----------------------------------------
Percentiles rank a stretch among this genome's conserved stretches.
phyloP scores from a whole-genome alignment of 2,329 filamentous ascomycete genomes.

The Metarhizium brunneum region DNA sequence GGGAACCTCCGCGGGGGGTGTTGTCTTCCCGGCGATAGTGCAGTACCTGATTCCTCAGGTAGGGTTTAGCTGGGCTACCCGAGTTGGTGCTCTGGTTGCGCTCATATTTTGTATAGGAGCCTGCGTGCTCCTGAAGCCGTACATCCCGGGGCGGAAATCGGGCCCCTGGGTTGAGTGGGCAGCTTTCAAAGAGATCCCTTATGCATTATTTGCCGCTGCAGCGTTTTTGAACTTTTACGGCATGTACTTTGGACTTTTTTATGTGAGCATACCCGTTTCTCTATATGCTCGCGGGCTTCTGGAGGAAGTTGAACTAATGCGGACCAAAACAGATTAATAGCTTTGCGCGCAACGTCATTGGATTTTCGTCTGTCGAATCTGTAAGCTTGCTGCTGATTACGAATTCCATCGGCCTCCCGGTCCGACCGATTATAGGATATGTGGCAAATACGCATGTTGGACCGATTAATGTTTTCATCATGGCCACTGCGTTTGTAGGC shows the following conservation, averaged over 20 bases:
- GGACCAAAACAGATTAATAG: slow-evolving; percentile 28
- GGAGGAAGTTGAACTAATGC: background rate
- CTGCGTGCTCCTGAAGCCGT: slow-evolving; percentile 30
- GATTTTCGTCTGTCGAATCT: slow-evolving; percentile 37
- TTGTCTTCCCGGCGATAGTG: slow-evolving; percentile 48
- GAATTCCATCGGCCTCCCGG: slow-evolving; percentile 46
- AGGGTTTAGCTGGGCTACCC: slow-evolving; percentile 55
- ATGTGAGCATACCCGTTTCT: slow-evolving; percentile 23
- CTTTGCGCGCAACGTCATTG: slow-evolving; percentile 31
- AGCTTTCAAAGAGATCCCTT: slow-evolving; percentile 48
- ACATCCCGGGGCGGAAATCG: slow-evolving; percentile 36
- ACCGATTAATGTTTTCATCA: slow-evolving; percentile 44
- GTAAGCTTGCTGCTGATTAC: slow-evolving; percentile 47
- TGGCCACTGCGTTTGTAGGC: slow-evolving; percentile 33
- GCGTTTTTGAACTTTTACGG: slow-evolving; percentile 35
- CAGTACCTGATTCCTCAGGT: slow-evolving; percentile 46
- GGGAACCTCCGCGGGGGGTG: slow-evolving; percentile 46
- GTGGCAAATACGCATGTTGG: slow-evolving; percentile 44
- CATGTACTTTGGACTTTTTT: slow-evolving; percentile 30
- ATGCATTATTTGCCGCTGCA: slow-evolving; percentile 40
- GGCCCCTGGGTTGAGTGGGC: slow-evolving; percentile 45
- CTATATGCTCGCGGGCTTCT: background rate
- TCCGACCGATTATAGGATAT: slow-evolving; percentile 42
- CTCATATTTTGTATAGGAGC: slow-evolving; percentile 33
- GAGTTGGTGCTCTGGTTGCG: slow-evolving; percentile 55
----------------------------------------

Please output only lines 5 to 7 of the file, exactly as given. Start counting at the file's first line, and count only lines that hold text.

- GGAGGAAGTTGAACTAATGC: background rate
- CTGCGTGCTCCTGAAGCCGT: slow-evolving; percentile 30
- GATTTTCGTCTGTCGAATCT: slow-evolving; percentile 37